Fact Check

Did Jill Biden Give a Speech in Front of a Nazi-Inspired Flag?

The first lady was visiting the first headquarters of the United Farm Workers union.

Published Apr 2, 2021

DELANO, CA - MARCH 31: First Lady Dr. Jill Biden participates in a Day of Action at The Forty Acres with the Cesar Chavez Foundation, United Farm Workers, and the UFW Foundation on Wednesday, March 31, 2021 in Delano, CA. 

 (Kent Nishimura / Los Angeles Times via Getty Images) (Kent Nishimura/Getty Images)
Image Via Kent Nishimura/Getty Images
On March 31, 2021, first lady Jill Biden stood in front of a Nazi-inspired flag while giving a speech to farmworkers.

According to one historian, César Chávez researched color combinations on cigarette boxes and Nazi flags when deciding on the flag for the farm workers' movement. Other historians argued that the flag colors were chosen partly because that shade of red was inexpensive for printers, while others reported Chávez chose “white for hope, black for the plight of the workers, and red for the sacrifice that would be required of them.” Regardless, many experts say associating the flag directly with the Nazi movement is incorrect.

On March 31, 2021, first lady Jill Biden visited the Forty Acres in California, a vaccination site and a National Historic Landmark that became the first headquarters of the United Farm Workers of America (UFW), a labor union for farm workers across the country.

While there, she urged farmworkers to get vaccinated as well. That day, she was also honoring César Chávez, a UFW leader and civil rights activist who died in 1993. During her speech, Biden stood in front of a flag that many on social media claimed was Nazi-inspired. This, we learned, was false.

The flag behind Biden was the UFW’s official flag, which was designed in 1962 by Richard Chávez, César Chávez’ younger brother. The flag depicts an eagle and was inspired by Aztec imagery. According to the UFW website:

In 1962, Cesar Chavez, Dolores Huerta and others founded the National Farm Workers Association, later to become the United Farm Workers. That same year, Richard Chavez designed the UFW Eagle. Cesar told the story of the birth of the eagle. He asked Richard to design the flag, but Richard had problems making an eagle that he liked. Finally, he sketched one on a piece of brown wrapping paper. He then squared off the wing edges so that the eagle would be easier for union members to draw on the handmade red flags that would give courage to the farm workers with their own powerful symbol. Cesar made reference to the flag by stating, “A symbol is an important thing. That is why we chose an Aztec eagle. It gives pride…When people see it they know it means dignity.” Since that time, the UFW Eagle Mark has become a highly recognizable icon in the union’s boycott efforts, legislative, proposition campaigns, and a victorious symbol of its successful contract negotiations.

A Smithsonian magazine article by Miriam Chawel, author of “The Union of Their Dreams,” about the history of the farm workers’ movement did point out that César Chávez had “researched emblems, including cigarette boxes and Nazi flags, and concluded that the most potent color combination was red, black and white.” He then “picked the eagle and directed his brother to draw the bird so simply that anyone could easily replicate the symbol.”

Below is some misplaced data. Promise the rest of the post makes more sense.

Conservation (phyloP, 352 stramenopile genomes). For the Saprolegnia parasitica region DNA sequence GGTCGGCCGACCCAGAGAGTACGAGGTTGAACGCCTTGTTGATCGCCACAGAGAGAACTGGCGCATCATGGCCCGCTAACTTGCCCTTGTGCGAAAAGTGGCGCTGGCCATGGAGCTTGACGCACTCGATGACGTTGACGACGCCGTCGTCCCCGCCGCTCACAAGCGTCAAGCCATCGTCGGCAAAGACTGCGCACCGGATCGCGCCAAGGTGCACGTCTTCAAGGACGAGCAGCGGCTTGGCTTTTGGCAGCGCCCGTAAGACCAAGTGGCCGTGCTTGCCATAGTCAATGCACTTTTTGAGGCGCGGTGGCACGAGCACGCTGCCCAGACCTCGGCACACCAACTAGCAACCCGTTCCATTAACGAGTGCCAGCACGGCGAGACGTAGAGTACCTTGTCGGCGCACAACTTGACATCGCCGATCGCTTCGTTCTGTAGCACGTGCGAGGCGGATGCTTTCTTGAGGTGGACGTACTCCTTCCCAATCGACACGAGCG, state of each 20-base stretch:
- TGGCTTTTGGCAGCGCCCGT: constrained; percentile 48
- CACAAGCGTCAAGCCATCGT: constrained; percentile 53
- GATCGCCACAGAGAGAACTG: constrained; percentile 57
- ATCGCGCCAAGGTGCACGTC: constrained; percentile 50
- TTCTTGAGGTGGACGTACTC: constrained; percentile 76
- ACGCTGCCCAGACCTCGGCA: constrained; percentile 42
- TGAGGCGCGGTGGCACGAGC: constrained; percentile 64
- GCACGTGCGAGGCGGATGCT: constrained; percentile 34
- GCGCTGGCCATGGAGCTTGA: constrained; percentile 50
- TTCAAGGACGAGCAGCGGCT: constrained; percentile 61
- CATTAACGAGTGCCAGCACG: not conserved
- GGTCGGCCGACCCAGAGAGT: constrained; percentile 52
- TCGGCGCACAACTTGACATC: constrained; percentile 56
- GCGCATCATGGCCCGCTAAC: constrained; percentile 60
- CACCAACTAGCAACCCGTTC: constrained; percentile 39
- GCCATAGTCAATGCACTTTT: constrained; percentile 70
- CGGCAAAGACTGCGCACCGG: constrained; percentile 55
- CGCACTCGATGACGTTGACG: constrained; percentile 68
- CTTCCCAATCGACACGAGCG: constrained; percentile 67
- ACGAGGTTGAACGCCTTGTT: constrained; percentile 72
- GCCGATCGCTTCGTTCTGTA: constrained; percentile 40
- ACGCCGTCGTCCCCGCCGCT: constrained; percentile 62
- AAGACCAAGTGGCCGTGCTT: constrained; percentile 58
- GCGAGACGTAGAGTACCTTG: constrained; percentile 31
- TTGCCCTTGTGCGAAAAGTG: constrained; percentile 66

However, another account in 1998’s “The Fight in the Fields” by Susan Ferriss and Ricardo Sandoval, which was a companion book to the PBS documentary of the same name, described a moment that indicated evoking Nazi imagery was not Richard Chávez’ intention. The book describes how he came up with the design for the eagle and how César Chávez chose the colors, “white for hope, black for the plight of the workers, and red for the sacrifice that would be required of them.” The book described the unveiling of their banner at the first National Farm Worker’s Association (which would later become the UFW) conference:

It was time to unveil the association's banner: a square-edged black eagle in a white circle against a red background. Manuel pulled a cord, tearing aside a sheet of paper that had been covering the flag—and gasps rippled through the crowd. Some people immediately left in protest because they thought the flag looked "Communist." Some thought the eagle design was inspired, half in jest, by the label on Gallo's cheapest wine, Thunderbird. To Richard's astonishment, still others thought the colors echoed that of the Nazi flag of the Third Reich.

But experts have largely argued that the flag’s purported association with the Nazi movement was ridiculous. Lauren Araiza, an associate professor at Denison University, told The Associated Press that in addition to red and black being eye-catching colors, the tone of red used in the flag was inexpensive for printers.

Gavriel D. Rosenfeld, a professor of history at Fairfield University who specializes in the history of Nazi Germany, also told The Associated Press that the Nazi-inspiration claims were incorrect.

“One source of subtle confusion may be the fact that many Nazi flags featured an eagle with a swastika, the latter being a very geometric shape; the UFW flag also features a very geometrically rendered Aztec-style eagle that could evoke the geometric aspects of a swastika,” Rosenfeld said. “But of course, there’s no swastika on the UFW whatsoever.”

In sum, César Chávez may have looked at the colors of the Nazi flag, among other emblems, while doing his research on the movement’s banner. But the farmworkers' flag itself is not a Nazi flag, and the logos on it are inspired by Aztec imagery, among other elements. Furthermore, flag designer Richard Chávez had himself indicated he did not take inspiration from the Nazi flags. We thus rate this claim as “False.”

Nur Nasreen Ibrahim is a reporter with experience working in television, international news coverage, fact checking, and creative writing.